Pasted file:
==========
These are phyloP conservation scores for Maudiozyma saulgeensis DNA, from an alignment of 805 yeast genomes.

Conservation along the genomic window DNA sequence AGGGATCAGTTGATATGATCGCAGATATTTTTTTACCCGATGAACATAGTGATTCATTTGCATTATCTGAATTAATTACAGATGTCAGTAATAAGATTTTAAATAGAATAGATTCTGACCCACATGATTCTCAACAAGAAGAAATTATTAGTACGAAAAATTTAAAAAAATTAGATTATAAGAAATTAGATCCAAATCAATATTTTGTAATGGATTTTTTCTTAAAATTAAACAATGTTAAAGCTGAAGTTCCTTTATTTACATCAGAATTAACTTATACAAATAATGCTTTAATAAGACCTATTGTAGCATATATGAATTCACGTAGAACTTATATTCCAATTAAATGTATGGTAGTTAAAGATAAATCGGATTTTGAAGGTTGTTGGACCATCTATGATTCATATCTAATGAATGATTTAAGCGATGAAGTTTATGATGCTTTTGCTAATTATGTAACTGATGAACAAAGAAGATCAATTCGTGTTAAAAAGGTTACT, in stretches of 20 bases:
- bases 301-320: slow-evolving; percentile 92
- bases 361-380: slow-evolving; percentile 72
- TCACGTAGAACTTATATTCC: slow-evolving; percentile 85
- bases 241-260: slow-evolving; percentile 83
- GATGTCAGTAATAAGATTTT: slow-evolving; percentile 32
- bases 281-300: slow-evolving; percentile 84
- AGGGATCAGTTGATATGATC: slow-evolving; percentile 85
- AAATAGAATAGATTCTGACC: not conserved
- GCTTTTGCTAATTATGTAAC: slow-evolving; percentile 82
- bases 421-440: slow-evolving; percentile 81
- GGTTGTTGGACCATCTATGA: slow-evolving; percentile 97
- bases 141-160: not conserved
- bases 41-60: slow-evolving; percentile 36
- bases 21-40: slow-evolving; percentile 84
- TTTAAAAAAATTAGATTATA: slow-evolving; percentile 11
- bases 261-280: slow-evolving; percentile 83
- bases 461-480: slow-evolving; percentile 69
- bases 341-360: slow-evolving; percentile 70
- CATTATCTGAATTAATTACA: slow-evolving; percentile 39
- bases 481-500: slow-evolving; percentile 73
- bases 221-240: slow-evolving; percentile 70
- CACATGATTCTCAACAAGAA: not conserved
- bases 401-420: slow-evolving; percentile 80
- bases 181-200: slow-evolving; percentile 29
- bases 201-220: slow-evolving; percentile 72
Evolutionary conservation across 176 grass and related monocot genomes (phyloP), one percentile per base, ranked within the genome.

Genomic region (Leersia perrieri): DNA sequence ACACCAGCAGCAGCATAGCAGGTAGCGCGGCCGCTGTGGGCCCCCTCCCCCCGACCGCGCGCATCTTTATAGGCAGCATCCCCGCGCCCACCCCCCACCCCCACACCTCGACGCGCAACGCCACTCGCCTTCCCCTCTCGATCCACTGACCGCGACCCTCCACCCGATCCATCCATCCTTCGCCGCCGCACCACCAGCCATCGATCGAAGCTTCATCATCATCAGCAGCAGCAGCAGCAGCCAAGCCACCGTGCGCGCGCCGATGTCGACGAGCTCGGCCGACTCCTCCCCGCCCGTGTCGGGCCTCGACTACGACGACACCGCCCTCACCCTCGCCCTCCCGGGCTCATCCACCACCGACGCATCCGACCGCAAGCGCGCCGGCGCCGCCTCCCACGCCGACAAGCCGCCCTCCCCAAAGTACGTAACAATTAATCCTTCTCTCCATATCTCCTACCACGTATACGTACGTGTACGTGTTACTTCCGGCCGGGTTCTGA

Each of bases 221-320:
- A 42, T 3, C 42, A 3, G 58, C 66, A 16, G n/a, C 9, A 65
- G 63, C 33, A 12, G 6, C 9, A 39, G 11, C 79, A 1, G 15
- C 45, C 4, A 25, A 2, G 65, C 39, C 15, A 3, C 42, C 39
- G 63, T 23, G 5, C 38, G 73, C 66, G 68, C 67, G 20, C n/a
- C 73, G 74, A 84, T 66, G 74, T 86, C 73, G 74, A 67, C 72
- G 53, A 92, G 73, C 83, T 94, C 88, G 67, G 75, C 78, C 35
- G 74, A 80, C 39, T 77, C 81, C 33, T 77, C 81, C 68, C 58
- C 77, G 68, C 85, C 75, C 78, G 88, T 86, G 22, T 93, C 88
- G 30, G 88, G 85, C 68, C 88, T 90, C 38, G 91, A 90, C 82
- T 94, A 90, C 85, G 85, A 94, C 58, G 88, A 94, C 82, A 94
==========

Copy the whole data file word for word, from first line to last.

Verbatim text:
These are phyloP conservation scores for Maudiozyma saulgeensis DNA, from an alignment of 805 yeast genomes.

Conservation along the genomic window DNA sequence AGGGATCAGTTGATATGATCGCAGATATTTTTTTACCCGATGAACATAGTGATTCATTTGCATTATCTGAATTAATTACAGATGTCAGTAATAAGATTTTAAATAGAATAGATTCTGACCCACATGATTCTCAACAAGAAGAAATTATTAGTACGAAAAATTTAAAAAAATTAGATTATAAGAAATTAGATCCAAATCAATATTTTGTAATGGATTTTTTCTTAAAATTAAACAATGTTAAAGCTGAAGTTCCTTTATTTACATCAGAATTAACTTATACAAATAATGCTTTAATAAGACCTATTGTAGCATATATGAATTCACGTAGAACTTATATTCCAATTAAATGTATGGTAGTTAAAGATAAATCGGATTTTGAAGGTTGTTGGACCATCTATGATTCATATCTAATGAATGATTTAAGCGATGAAGTTTATGATGCTTTTGCTAATTATGTAACTGATGAACAAAGAAGATCAATTCGTGTTAAAAAGGTTACT, in stretches of 20 bases:
- bases 301-320: slow-evolving; percentile 92
- bases 361-380: slow-evolving; percentile 72
- TCACGTAGAACTTATATTCC: slow-evolving; percentile 85
- bases 241-260: slow-evolving; percentile 83
- GATGTCAGTAATAAGATTTT: slow-evolving; percentile 32
- bases 281-300: slow-evolving; percentile 84
- AGGGATCAGTTGATATGATC: slow-evolving; percentile 85
- AAATAGAATAGATTCTGACC: not conserved
- GCTTTTGCTAATTATGTAAC: slow-evolving; percentile 82
- bases 421-440: slow-evolving; percentile 81
- GGTTGTTGGACCATCTATGA: slow-evolving; percentile 97
- bases 141-160: not conserved
- bases 41-60: slow-evolving; percentile 36
- bases 21-40: slow-evolving; percentile 84
- TTTAAAAAAATTAGATTATA: slow-evolving; percentile 11
- bases 261-280: slow-evolving; percentile 83
- bases 461-480: slow-evolving; percentile 69
- bases 341-360: slow-evolving; percentile 70
- CATTATCTGAATTAATTACA: slow-evolving; percentile 39
- bases 481-500: slow-evolving; percentile 73
- bases 221-240: slow-evolving; percentile 70
- CACATGATTCTCAACAAGAA: not conserved
- bases 401-420: slow-evolving; percentile 80
- bases 181-200: slow-evolving; percentile 29
- bases 201-220: slow-evolving; percentile 72
Evolutionary conservation across 176 grass and related monocot genomes (phyloP), one percentile per base, ranked within the genome.

Genomic region (Leersia perrieri): DNA sequence ACACCAGCAGCAGCATAGCAGGTAGCGCGGCCGCTGTGGGCCCCCTCCCCCCGACCGCGCGCATCTTTATAGGCAGCATCCCCGCGCCCACCCCCCACCCCCACACCTCGACGCGCAACGCCACTCGCCTTCCCCTCTCGATCCACTGACCGCGACCCTCCACCCGATCCATCCATCCTTCGCCGCCGCACCACCAGCCATCGATCGAAGCTTCATCATCATCAGCAGCAGCAGCAGCAGCCAAGCCACCGTGCGCGCGCCGATGTCGACGAGCTCGGCCGACTCCTCCCCGCCCGTGTCGGGCCTCGACTACGACGACACCGCCCTCACCCTCGCCCTCCCGGGCTCATCCACCACCGACGCATCCGACCGCAAGCGCGCCGGCGCCGCCTCCCACGCCGACAAGCCGCCCTCCCCAAAGTACGTAACAATTAATCCTTCTCTCCATATCTCCTACCACGTATACGTACGTGTACGTGTTACTTCCGGCCGGGTTCTGA

Each of bases 221-320:
- A 42, T 3, C 42, A 3, G 58, C 66, A 16, G n/a, C 9, A 65
- G 63, C 33, A 12, G 6, C 9, A 39, G 11, C 79, A 1, G 15
- C 45, C 4, A 25, A 2, G 65, C 39, C 15, A 3, C 42, C 39
- G 63, T 23, G 5, C 38, G 73, C 66, G 68, C 67, G 20, C n/a
- C 73, G 74, A 84, T 66, G 74, T 86, C 73, G 74, A 67, C 72
- G 53, A 92, G 73, C 83, T 94, C 88, G 67, G 75, C 78, C 35
- G 74, A 80, C 39, T 77, C 81, C 33, T 77, C 81, C 68, C 58
- C 77, G 68, C 85, C 75, C 78, G 88, T 86, G 22, T 93, C 88
- G 30, G 88, G 85, C 68, C 88, T 90, C 38, G 91, A 90, C 82
- T 94, A 90, C 85, G 85, A 94, C 58, G 88, A 94, C 82, A 94